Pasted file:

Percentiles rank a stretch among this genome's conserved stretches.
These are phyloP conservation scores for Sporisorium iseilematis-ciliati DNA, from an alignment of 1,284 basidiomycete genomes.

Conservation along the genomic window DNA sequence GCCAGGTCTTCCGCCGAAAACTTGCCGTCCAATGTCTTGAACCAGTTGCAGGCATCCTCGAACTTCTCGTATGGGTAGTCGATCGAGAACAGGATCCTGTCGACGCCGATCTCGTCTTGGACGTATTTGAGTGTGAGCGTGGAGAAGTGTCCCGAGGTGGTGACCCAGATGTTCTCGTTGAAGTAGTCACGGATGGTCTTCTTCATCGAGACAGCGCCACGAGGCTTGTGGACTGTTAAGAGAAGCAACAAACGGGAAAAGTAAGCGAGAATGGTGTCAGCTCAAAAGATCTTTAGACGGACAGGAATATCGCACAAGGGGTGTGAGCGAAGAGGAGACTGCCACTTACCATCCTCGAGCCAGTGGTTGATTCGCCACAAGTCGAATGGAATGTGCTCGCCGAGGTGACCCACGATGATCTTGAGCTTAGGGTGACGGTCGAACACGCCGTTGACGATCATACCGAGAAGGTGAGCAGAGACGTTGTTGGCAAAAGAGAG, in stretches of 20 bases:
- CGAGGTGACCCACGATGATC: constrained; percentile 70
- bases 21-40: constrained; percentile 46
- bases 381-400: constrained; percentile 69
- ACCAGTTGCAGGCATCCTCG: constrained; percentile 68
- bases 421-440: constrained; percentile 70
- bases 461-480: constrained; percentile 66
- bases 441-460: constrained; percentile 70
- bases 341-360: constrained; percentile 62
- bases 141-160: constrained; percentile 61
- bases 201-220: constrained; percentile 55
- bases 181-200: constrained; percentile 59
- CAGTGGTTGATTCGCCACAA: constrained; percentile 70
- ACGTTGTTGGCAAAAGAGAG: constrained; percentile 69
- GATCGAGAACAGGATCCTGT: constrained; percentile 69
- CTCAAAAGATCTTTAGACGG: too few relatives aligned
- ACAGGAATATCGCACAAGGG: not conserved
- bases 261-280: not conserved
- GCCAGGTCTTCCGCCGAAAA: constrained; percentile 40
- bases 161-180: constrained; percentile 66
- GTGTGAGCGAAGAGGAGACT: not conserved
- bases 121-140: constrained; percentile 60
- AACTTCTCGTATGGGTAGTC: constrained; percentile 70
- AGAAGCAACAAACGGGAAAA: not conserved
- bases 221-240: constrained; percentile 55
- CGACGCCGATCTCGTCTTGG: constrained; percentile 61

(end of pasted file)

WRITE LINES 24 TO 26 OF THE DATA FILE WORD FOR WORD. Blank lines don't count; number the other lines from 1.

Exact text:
- bases 121-140: constrained; percentile 60
- AACTTCTCGTATGGGTAGTC: constrained; percentile 70
- AGAAGCAACAAACGGGAAAA: not conserved